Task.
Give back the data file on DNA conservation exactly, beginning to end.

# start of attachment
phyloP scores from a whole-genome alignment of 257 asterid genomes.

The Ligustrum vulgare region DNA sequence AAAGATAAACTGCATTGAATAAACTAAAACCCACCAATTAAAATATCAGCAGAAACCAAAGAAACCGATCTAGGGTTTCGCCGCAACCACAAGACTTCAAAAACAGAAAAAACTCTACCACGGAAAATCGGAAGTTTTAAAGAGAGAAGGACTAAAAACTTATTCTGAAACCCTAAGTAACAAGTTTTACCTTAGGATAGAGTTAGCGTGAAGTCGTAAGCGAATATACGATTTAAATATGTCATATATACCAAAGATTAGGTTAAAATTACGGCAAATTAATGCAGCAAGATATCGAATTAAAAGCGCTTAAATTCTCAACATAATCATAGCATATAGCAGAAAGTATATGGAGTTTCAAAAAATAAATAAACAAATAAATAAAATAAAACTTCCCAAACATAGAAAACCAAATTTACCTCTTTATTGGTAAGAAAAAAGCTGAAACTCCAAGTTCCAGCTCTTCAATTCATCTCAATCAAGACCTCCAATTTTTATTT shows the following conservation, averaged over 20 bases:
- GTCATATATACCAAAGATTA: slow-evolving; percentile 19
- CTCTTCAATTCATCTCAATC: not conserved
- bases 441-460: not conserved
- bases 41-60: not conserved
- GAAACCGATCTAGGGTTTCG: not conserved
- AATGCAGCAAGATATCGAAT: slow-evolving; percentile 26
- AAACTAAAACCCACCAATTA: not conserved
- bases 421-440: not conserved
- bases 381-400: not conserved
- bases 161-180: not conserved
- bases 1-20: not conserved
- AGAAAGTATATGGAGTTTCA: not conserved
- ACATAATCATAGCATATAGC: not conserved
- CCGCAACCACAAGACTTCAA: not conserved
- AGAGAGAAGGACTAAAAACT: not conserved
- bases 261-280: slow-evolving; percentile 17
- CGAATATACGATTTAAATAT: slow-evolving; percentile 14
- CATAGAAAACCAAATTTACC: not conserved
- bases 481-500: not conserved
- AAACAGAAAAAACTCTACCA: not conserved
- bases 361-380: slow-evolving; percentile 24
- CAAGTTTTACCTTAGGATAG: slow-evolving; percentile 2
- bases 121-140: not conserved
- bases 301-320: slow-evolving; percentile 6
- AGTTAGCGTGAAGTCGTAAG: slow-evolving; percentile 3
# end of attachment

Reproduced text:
phyloP scores from a whole-genome alignment of 257 asterid genomes.

The Ligustrum vulgare region DNA sequence AAAGATAAACTGCATTGAATAAACTAAAACCCACCAATTAAAATATCAGCAGAAACCAAAGAAACCGATCTAGGGTTTCGCCGCAACCACAAGACTTCAAAAACAGAAAAAACTCTACCACGGAAAATCGGAAGTTTTAAAGAGAGAAGGACTAAAAACTTATTCTGAAACCCTAAGTAACAAGTTTTACCTTAGGATAGAGTTAGCGTGAAGTCGTAAGCGAATATACGATTTAAATATGTCATATATACCAAAGATTAGGTTAAAATTACGGCAAATTAATGCAGCAAGATATCGAATTAAAAGCGCTTAAATTCTCAACATAATCATAGCATATAGCAGAAAGTATATGGAGTTTCAAAAAATAAATAAACAAATAAATAAAATAAAACTTCCCAAACATAGAAAACCAAATTTACCTCTTTATTGGTAAGAAAAAAGCTGAAACTCCAAGTTCCAGCTCTTCAATTCATCTCAATCAAGACCTCCAATTTTTATTT shows the following conservation, averaged over 20 bases:
- GTCATATATACCAAAGATTA: slow-evolving; percentile 19
- CTCTTCAATTCATCTCAATC: not conserved
- bases 441-460: not conserved
- bases 41-60: not conserved
- GAAACCGATCTAGGGTTTCG: not conserved
- AATGCAGCAAGATATCGAAT: slow-evolving; percentile 26
- AAACTAAAACCCACCAATTA: not conserved
- bases 421-440: not conserved
- bases 381-400: not conserved
- bases 161-180: not conserved
- bases 1-20: not conserved
- AGAAAGTATATGGAGTTTCA: not conserved
- ACATAATCATAGCATATAGC: not conserved
- CCGCAACCACAAGACTTCAA: not conserved
- AGAGAGAAGGACTAAAAACT: not conserved
- bases 261-280: slow-evolving; percentile 17
- CGAATATACGATTTAAATAT: slow-evolving; percentile 14
- CATAGAAAACCAAATTTACC: not conserved
- bases 481-500: not conserved
- AAACAGAAAAAACTCTACCA: not conserved
- bases 361-380: slow-evolving; percentile 24
- CAAGTTTTACCTTAGGATAG: slow-evolving; percentile 2
- bases 121-140: not conserved
- bases 301-320: slow-evolving; percentile 6
- AGTTAGCGTGAAGTCGTAAG: slow-evolving; percentile 3